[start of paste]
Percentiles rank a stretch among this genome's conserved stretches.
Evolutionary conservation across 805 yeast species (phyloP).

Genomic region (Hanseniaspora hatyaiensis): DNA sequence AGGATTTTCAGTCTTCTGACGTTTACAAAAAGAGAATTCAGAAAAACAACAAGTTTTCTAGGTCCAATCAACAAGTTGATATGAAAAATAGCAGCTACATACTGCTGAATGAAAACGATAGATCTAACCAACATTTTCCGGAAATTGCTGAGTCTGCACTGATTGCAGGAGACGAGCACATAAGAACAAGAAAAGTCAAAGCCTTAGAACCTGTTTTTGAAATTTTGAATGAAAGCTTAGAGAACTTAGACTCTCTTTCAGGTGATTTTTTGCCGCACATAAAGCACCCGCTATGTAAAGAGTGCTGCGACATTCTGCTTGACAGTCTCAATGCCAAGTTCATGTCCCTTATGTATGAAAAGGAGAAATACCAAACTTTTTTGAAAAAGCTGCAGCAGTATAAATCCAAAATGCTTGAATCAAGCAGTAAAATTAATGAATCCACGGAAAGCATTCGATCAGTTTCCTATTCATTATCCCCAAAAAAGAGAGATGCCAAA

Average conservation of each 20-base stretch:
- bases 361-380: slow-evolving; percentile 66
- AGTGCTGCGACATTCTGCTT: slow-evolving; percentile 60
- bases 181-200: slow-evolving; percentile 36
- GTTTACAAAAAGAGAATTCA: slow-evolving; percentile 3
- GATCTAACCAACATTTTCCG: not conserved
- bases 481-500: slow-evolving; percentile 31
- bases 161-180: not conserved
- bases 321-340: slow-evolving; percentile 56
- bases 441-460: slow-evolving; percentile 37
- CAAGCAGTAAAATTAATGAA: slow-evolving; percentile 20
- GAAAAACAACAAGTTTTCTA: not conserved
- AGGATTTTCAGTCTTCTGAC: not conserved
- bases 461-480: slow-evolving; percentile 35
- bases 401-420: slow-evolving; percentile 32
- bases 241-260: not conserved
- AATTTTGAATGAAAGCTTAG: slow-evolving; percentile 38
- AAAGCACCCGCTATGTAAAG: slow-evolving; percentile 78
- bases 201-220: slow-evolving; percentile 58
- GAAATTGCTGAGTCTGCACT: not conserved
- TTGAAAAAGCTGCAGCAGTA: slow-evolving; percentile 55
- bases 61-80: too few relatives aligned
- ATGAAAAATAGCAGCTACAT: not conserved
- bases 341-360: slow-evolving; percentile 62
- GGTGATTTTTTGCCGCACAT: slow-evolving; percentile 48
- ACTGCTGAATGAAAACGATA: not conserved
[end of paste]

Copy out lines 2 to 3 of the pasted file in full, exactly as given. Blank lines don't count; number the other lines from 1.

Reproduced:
Evolutionary conservation across 805 yeast species (phyloP).

Genomic region (Hanseniaspora hatyaiensis): DNA sequence AGGATTTTCAGTCTTCTGACGTTTACAAAAAGAGAATTCAGAAAAACAACAAGTTTTCTAGGTCCAATCAACAAGTTGATATGAAAAATAGCAGCTACATACTGCTGAATGAAAACGATAGATCTAACCAACATTTTCCGGAAATTGCTGAGTCTGCACTGATTGCAGGAGACGAGCACATAAGAACAAGAAAAGTCAAAGCCTTAGAACCTGTTTTTGAAATTTTGAATGAAAGCTTAGAGAACTTAGACTCTCTTTCAGGTGATTTTTTGCCGCACATAAAGCACCCGCTATGTAAAGAGTGCTGCGACATTCTGCTTGACAGTCTCAATGCCAAGTTCATGTCCCTTATGTATGAAAAGGAGAAATACCAAACTTTTTTGAAAAAGCTGCAGCAGTATAAATCCAAAATGCTTGAATCAAGCAGTAAAATTAATGAATCCACGGAAAGCATTCGATCAGTTTCCTATTCATTATCCCCAAAAAAGAGAGATGCCAAA